Employ your charge. Let your kids hold the bag while you pick the pears.
Ask their opinion on creamy or chunky peanut butter. Allow them to hold the toilet paper until you make more room in the cart. The pre-school crowd loves to be needed–the more grownup the job the better.
Tags: family, shopping
Create a quiet, special place in your home for your child to read, write and draw. Keep books and other reading materials where your child can easily reach them.
Tags: reading, education, family
Do not let other activities get in the way of meal times.
Turn off the television, and keep toys away from the table. This will let your child focus on eating, rather than playing.
Tags: family, food
Tires have a bigger impact on the environment than you might think.
Did you know 50 to 80 percent of tires are under inflated?
Under inflated tires waste up to five percent of a car’s fuel. How much fuel would we save if we properly inflated our tires? Up to two billion gallons a year!
It’s okay to be silly with your child. Just because you are the adult doesn’t mean that you can’t have fun too! After you start the sillies, you won’t have to think of what to do next, the fun will follow.
Children love to have their faces painted. Here’s an easy way to turn your little one into Peter Cottontail’s helper: Draw an upside-down triangle on the child’s nose with the brush from brown or black liquid eyeliner. Fill in completely. Rub a circle of rouge on each cheek. Paint three whiskers with the eyeliner on each side of the face, starting from the nose and extending across the cheek.
Simply take one white paper plate and cut 2 ear shapes from it and staple or glue them to the top of another white paper plate and draw a face on it. Glue cotton balls around the edge of the plate.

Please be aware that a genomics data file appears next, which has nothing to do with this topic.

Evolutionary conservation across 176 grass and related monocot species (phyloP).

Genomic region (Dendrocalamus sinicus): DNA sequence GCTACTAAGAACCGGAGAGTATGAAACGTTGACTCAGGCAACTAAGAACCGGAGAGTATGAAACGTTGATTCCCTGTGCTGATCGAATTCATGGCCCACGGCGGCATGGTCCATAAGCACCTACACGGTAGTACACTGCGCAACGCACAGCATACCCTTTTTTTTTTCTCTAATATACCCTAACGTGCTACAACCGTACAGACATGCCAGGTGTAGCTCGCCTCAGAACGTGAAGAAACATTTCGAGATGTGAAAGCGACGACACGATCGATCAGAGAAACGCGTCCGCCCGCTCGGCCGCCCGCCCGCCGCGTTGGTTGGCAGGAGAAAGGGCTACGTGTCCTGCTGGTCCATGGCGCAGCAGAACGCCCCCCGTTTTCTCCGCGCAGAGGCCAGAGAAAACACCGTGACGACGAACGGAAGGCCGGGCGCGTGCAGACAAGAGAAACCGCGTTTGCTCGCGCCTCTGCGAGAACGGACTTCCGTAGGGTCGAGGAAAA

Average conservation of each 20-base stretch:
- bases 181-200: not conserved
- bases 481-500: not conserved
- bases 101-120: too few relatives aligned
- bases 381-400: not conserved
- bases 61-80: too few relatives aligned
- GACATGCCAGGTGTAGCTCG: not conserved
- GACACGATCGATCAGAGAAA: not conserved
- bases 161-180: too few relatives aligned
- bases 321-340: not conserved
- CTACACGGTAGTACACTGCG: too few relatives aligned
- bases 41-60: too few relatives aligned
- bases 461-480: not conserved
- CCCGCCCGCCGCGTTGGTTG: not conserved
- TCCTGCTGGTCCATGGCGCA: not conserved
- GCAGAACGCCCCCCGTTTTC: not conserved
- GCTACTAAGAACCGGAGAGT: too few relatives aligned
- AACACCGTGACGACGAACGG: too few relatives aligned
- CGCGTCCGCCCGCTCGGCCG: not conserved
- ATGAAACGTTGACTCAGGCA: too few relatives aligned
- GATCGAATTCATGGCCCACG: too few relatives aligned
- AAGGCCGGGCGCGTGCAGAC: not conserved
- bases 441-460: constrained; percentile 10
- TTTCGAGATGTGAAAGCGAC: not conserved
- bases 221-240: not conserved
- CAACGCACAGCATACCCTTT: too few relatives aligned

After your toddler starts to play on his/her own, keep a magazine nearby and sneak a peek at a page while she is stacking blocks. It’s okay to take a break! She’ll let you know when she needs some more attention, interaction, or direction.
Each month visit an art gallery, museum, or educational exhibit.
Organization is one dimension of family health. Without enough of it, families suffer the consequences of a chaotic environment.
How you treat your child is how she will learn to treat herself. If you’re harsh with her, she’ll be harsh with herself.
For Valentine’s Day, make plans to spend time alone with your toddler doing something he/she enjoys.
Kids develop a sense of self-worth early in life. Listen to what your children have to say.
Assure them that they are loved and safe. Celebrate their individuality, and tell them what makes them special and what you admire about them.
From: Kids Growth.com
For maximizing family time, remember that it is not the amount of time you spend with your family but what you do with the time you do have. Set aside special times each week just for your family.
On occasion, have grandparents spend time with individual grandchildren. It will give them an opportunity to bond, without competition, with that day’s companion grandchild.
Find lots of Thanksgiving crafts and fun in Lil’ Fingers Thanksgiving Section.
From: Lil’ Fingers
Ask your child to help you set the Thanksgiving table, showing you value his help. This will help to build his confidence and self-esteem
Talk about Thanksgiving and how people have been celebrating harvest time with a big feast for a long time. Talk about what you will do for Thanksgiving.
Make a thankful chain. Cut out strips in Fall colors and keep them out during the month and guide your kids to think of things they are thankful for (i.e. grandparents, food, sister, etc.) By Thanksgiving, you can have a large chain to reflect on. You can also have your guests help you do this on Thanksgiving.
Talk about the trees and the different colors they are turning. Collect leaves and tell your child in simple terms why they are falling off. Play in the leaves.